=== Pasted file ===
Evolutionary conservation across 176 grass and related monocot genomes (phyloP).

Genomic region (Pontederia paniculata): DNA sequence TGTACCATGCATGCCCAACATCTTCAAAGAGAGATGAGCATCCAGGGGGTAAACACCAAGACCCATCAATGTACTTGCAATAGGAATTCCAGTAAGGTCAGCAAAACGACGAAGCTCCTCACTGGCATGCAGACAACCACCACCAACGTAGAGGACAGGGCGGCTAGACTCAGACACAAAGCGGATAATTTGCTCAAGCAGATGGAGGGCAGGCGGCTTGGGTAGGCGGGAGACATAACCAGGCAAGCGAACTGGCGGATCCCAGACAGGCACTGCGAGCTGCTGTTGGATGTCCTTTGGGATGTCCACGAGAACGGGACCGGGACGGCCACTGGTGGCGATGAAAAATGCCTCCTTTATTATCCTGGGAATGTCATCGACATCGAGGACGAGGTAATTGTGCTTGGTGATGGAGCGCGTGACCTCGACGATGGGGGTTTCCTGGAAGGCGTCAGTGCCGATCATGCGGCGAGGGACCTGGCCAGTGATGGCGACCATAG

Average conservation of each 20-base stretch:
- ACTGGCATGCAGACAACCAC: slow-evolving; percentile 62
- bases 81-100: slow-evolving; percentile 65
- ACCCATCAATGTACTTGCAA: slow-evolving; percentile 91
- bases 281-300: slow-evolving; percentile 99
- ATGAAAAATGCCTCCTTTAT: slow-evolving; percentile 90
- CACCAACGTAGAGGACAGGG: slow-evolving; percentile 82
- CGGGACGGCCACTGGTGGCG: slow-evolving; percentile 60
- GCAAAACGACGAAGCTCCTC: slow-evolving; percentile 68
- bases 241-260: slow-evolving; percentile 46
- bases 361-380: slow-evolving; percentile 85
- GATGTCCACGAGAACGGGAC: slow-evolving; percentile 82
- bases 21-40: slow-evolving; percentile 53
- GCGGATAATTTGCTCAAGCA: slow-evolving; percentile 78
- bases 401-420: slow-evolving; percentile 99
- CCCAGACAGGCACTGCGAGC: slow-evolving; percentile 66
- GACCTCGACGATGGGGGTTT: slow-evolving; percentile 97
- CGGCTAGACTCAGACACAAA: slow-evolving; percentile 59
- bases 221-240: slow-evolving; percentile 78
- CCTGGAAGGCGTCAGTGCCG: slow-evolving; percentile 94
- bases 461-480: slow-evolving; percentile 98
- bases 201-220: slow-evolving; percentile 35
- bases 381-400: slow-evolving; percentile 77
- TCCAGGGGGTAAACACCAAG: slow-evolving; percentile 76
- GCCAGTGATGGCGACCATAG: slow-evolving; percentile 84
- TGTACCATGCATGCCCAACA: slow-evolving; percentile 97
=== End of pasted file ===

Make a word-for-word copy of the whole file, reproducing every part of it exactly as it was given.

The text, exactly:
Evolutionary conservation across 176 grass and related monocot genomes (phyloP).

Genomic region (Pontederia paniculata): DNA sequence TGTACCATGCATGCCCAACATCTTCAAAGAGAGATGAGCATCCAGGGGGTAAACACCAAGACCCATCAATGTACTTGCAATAGGAATTCCAGTAAGGTCAGCAAAACGACGAAGCTCCTCACTGGCATGCAGACAACCACCACCAACGTAGAGGACAGGGCGGCTAGACTCAGACACAAAGCGGATAATTTGCTCAAGCAGATGGAGGGCAGGCGGCTTGGGTAGGCGGGAGACATAACCAGGCAAGCGAACTGGCGGATCCCAGACAGGCACTGCGAGCTGCTGTTGGATGTCCTTTGGGATGTCCACGAGAACGGGACCGGGACGGCCACTGGTGGCGATGAAAAATGCCTCCTTTATTATCCTGGGAATGTCATCGACATCGAGGACGAGGTAATTGTGCTTGGTGATGGAGCGCGTGACCTCGACGATGGGGGTTTCCTGGAAGGCGTCAGTGCCGATCATGCGGCGAGGGACCTGGCCAGTGATGGCGACCATAG

Average conservation of each 20-base stretch:
- ACTGGCATGCAGACAACCAC: slow-evolving; percentile 62
- bases 81-100: slow-evolving; percentile 65
- ACCCATCAATGTACTTGCAA: slow-evolving; percentile 91
- bases 281-300: slow-evolving; percentile 99
- ATGAAAAATGCCTCCTTTAT: slow-evolving; percentile 90
- CACCAACGTAGAGGACAGGG: slow-evolving; percentile 82
- CGGGACGGCCACTGGTGGCG: slow-evolving; percentile 60
- GCAAAACGACGAAGCTCCTC: slow-evolving; percentile 68
- bases 241-260: slow-evolving; percentile 46
- bases 361-380: slow-evolving; percentile 85
- GATGTCCACGAGAACGGGAC: slow-evolving; percentile 82
- bases 21-40: slow-evolving; percentile 53
- GCGGATAATTTGCTCAAGCA: slow-evolving; percentile 78
- bases 401-420: slow-evolving; percentile 99
- CCCAGACAGGCACTGCGAGC: slow-evolving; percentile 66
- GACCTCGACGATGGGGGTTT: slow-evolving; percentile 97
- CGGCTAGACTCAGACACAAA: slow-evolving; percentile 59
- bases 221-240: slow-evolving; percentile 78
- CCTGGAAGGCGTCAGTGCCG: slow-evolving; percentile 94
- bases 461-480: slow-evolving; percentile 98
- bases 201-220: slow-evolving; percentile 35
- bases 381-400: slow-evolving; percentile 77
- TCCAGGGGGTAAACACCAAG: slow-evolving; percentile 76
- GCCAGTGATGGCGACCATAG: slow-evolving; percentile 84
- TGTACCATGCATGCCCAACA: slow-evolving; percentile 97